Nicholas said he wasn’t always sure about putting himself at the center of his pitch. “If I stand out, I want to be standing out because I’m a successful enterprise entrepreneur,” not because of his Black identity, he said.
After talking with friends, family, and his executive coach, he came to the conclusion that, “having the attention on me is in service to everyone’s goals,” Nicholas said. “So I had to make that conscious decision that this is going to be just as much about my story as it is about Forethought — and for the sake of this pitch, the two are intertwined.”
A win-win-win scenario
The second pass at fundraising created a win-win-win, according to Nicholas: Forethought raised even more money. The company’s future success spreads wealth to Black investors. And the world gains a role model for Black and brown children who are interested in careers in tech but don’t see people who look like them running big companies.
“I am a builder, and this might actually be a way that I can make a change in the world,” Nicholas said.
In total, Forethought raised $17 million in a Series B round from Kutcher and Guy Oseary’s Sound Ventures, NEA, Operator Collective, and others, alongside Sean “Diddy” Combs, LL Cool J, and Qualtrics CEO Ryan Smith.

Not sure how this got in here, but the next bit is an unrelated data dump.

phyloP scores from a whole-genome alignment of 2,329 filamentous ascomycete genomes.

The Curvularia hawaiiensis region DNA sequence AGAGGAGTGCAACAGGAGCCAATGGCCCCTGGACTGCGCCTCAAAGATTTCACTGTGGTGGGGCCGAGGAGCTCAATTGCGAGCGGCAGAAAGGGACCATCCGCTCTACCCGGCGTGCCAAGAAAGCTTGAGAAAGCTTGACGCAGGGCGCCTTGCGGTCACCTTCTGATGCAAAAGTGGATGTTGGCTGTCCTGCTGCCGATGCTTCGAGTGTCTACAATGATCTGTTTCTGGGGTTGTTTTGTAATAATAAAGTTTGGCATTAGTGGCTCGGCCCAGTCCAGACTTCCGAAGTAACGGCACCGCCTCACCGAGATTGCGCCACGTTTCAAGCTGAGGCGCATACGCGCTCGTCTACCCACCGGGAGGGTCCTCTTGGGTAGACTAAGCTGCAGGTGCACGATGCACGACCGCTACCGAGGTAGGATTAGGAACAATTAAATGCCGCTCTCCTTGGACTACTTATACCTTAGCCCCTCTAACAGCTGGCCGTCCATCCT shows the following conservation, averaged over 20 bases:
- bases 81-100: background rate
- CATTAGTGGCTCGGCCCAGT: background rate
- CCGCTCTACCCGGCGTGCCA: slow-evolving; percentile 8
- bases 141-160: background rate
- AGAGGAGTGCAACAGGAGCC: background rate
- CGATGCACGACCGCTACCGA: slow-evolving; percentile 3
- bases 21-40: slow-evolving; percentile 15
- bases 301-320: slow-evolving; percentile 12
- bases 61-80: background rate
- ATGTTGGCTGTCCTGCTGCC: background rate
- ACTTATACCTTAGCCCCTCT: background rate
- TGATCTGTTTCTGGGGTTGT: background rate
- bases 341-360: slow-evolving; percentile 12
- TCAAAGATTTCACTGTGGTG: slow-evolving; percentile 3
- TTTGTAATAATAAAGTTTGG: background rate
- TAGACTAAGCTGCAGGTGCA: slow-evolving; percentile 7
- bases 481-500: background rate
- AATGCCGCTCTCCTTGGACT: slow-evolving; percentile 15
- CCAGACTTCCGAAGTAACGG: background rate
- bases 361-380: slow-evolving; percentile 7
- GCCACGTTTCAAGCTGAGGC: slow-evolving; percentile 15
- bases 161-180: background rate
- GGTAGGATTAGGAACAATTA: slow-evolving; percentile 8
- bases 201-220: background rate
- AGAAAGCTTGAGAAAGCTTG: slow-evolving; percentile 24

The deal came together entirely over videoconferencing during the pandemic, Nicholas said.
In a press release, actor and Grammy Award-winning artist LL Cool J said he was impressed by the founder’s track record.
“My decision to invest in this company is driven by my belief in this business,” he wrote, “but I certainly also hope it helps to raise awareness of the kinds of contributions young Black entrepreneurs are making in technology as well.”
Forethought’s business is booming
The company’s chatbot, Agatha, uses machine learning and natural-language processing to answer support tickets, patch customers through to a human if needed, and give agents the power of Google autocomplete at the help desk. The startup said it’s closed more than 500,000 support tickets for customers like Carta, Gusto, and Thumbtack.
Tools that use artificial intelligence — once relegated to academic studies and science fiction — are being deployed in every industry, and they’re drawing tech investors in droves. Insiders say the the coronavirus pandemic has even sped up the adoption of these technologies as businesses, grappling with remote workforces and shrinking budgets, look for ways to run their operations more efficiently, Business Insider’s Benjamin Pimentel and Paayal Zaveri write.
The crisis created new business for Forethought. Businesses that sent their customer support agents home, where they didn’t have access to their usual tools, turned to AI to help them be more effective, Nicholas said. And some customers saw the volume of customer support issues increase as much as 5X as their customers faced uncertainty.
This year, Forethought’s staff tripled to 48 people, as other startups had to cut jobs in order to stretch their budgets.
Now look at the startup’s unusual pitch deck
Nicholas shared with us the pitch deck he used to convince Black celebrities to become investors.
It’s different from most investor decks because it has little text and no charts showing the state of the business.
Instead, Nicholas focused his presentation on the opportunity to back a Black founder building a multibillion-dollar enterprise. His success would matter to the next generation of tech leaders, a class that looks different from the last.